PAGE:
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  • Let bake for another 10 or so minutes. At this time, the sausages should be cooked all of the way through and be relatively crispy, the onions will be deliciously sweet and brown, and the apple will not yet have gone to mush.
  • Serve with some mashed potatoes and enjoy dinner!

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Even though my sausages came out a little more extremely flavored than intended, this treatment made for a really lovely supper. The sweet from the caramelized onion and the tart from the apple calmed the intensity from the sausages, and the mashed potatoes we ate this dish with were a blanket of calm against all of the other flavors. I am really interested in trying out the apples and onions with other types of sausages too!

Mr enjoyed this supper, of course, because he really loves some sweetness with his savory dishes. He says: “The apples and onions go really well with the sausages. It would be even better if the sausages came out more crisp.” And I agree with his ascertainment of that situation. When I made the dish, I browned the sausages on only two sides. I would really suggest, for any of you contemplating making this dish, to take the time to brown on all sides and get the sausages fairly crispy on the outside before adding the onion and heading to the oven.

Happy eating! And keep warm, spring is coming!

This time last year: Curried Squash Soup

And the year before: Cream Puffs

And the year before that: Woodgrain Cake

06/18/11

The Awesome Thing About Fruit Salad…

is that you can pick out all of your favorite things to put in it! And! You can leave out the parts of fruit salad that may not tickle your fancy so much.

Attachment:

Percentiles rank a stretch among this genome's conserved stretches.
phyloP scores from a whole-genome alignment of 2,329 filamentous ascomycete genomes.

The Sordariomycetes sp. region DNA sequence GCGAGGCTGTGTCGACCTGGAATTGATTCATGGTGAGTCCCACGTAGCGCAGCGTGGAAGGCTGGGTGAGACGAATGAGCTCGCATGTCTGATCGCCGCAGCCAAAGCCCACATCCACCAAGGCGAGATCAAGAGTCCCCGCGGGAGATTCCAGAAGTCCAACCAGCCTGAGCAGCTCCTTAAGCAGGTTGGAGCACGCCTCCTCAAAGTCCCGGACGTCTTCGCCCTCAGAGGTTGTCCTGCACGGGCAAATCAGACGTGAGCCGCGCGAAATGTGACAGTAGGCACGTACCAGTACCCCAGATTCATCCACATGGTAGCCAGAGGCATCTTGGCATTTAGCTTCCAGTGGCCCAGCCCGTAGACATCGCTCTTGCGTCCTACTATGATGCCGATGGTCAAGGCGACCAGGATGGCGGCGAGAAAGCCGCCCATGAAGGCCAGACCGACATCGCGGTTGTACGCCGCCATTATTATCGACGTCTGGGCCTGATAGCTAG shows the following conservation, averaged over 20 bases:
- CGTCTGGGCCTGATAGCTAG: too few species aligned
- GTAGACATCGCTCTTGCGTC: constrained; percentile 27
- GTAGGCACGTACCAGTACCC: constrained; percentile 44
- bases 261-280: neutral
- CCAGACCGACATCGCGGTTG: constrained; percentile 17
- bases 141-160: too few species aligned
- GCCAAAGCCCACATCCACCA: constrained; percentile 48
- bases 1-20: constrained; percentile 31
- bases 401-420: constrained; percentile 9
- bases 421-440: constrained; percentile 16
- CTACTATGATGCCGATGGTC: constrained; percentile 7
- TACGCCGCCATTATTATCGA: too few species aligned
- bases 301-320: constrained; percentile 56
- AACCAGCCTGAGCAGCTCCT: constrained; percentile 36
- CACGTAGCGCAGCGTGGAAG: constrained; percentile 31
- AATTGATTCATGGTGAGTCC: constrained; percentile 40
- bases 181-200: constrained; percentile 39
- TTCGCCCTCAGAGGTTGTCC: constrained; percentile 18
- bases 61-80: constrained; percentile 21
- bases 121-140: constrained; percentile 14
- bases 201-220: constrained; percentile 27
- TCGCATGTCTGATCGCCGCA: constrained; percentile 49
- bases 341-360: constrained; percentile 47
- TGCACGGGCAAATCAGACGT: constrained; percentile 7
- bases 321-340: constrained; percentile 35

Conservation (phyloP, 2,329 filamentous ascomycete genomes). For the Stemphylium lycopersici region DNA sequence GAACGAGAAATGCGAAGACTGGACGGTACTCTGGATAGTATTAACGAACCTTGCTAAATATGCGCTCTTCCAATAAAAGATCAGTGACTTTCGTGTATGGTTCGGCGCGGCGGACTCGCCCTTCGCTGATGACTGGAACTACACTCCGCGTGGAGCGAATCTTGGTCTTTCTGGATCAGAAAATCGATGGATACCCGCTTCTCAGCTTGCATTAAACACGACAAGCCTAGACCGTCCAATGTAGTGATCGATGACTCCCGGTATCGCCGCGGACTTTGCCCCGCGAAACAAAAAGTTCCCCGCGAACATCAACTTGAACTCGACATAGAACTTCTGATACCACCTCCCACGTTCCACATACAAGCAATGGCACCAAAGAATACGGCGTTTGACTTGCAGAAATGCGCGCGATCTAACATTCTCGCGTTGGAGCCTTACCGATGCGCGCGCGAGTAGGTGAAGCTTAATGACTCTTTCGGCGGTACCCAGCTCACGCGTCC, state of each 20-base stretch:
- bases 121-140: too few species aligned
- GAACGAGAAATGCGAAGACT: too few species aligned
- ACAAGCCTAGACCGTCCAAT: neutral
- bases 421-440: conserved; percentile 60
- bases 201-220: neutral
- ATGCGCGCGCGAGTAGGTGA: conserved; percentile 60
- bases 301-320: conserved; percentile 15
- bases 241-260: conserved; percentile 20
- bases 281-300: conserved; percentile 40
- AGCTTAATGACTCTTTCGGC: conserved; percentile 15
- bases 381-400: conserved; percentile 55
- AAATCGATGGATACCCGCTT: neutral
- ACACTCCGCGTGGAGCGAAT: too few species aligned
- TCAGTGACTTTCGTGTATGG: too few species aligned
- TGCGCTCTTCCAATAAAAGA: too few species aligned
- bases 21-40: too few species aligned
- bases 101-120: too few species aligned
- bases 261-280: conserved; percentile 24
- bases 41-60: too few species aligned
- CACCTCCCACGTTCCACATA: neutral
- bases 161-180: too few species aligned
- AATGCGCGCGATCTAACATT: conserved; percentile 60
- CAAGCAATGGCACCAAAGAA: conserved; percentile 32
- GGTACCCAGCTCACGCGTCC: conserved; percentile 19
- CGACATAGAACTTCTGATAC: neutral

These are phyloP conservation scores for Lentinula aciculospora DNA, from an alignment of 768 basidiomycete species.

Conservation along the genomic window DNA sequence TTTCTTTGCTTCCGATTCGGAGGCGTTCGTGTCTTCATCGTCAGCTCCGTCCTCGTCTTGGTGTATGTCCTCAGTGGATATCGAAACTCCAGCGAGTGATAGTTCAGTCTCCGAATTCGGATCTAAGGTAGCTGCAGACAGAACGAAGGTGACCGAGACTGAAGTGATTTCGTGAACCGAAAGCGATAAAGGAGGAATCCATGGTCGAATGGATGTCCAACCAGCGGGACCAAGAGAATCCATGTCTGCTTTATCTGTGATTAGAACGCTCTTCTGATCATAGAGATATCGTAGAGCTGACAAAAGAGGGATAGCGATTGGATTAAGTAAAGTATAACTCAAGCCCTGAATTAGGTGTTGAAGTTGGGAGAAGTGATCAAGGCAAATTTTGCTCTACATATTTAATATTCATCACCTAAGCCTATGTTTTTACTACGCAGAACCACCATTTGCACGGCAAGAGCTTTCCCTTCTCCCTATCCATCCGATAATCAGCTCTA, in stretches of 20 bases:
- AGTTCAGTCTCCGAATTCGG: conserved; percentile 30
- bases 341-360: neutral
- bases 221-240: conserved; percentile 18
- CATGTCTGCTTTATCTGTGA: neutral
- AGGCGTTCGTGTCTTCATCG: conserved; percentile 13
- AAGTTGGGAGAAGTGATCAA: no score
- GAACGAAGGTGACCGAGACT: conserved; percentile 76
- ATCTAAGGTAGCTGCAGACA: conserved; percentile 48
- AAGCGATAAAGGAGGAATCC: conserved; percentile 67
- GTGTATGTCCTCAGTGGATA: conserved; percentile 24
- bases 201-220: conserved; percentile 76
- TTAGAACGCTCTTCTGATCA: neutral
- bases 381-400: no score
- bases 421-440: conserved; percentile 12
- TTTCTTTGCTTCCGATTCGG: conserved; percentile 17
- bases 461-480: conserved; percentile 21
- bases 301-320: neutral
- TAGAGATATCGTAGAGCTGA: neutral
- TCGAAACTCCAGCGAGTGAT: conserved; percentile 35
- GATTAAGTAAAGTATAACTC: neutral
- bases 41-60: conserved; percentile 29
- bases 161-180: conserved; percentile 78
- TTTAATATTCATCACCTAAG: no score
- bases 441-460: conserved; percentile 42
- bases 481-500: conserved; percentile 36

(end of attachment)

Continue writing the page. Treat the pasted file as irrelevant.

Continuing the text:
My selections included: mango, pear, apple, cherries and raspberries. They are the fruits I like best, and so that is what we ate. It is nice to be the resident culinarily inclined person who cooks all the time, because you get to pander to your likes and dislikes. Ha ha.

Fruit salad is also a really great breakfast because it takes minutes to prepare and gets you revved up for a busy itinerary that follows. A big bowl of fruit salad, mellowed by a little bit of honey and electrified by a little bit of lime  was a great point from which to launch an awesome day.

All Dana’s Favorites Fruit Salad

Ingredients

1 Macintosh Apple

1 Anjou pear

1 mango

2⁄3 Cup cherries

1⁄2 Cup raspberries

1 Tbsp lime juice

1 Tbsp honey

Directions
  • Wash all of your fruit thoroughly.
  • Core the apple and pear and dice into half inch pieces, and put them in a large bowl
  • Peel the mango and remove the flesh from the pip, also dicing it into half inch pieces to add to the bowl.
  • Seed your cherries by cutting longitudinally around the pit and twisting the  two halves in opposing directions. One half will pop off easily, and then you can remove the stone from the other side with your fingers or the tip of a knife.
  • Add the halved and pitted cherries to the bowl with the apple, pear and mango.
  • Tumble the raspberries gently into the bowl.
  • Mix together the lime juice and honey so that they will pour easily, and drizzle them over top of the fruit. The lime juice will help prevent the cut fruit from oxidizing, and the honey creates a hygroscopic environment around the fruit that encourages them to release their juices and macerate.
  • Toss the fruit gently to distribute the honey and lime, and then dig in ravenously with a spoon.

This fruit salad fed four for breakfast, and because it was made up of all of my favorites it was pretty phenomenal in my books. What would you put in your fruit salad?

Mister liked my fruit salad, but found it a little tart. He says he would include more melon in his favorite picks fruit salad. What a good idea!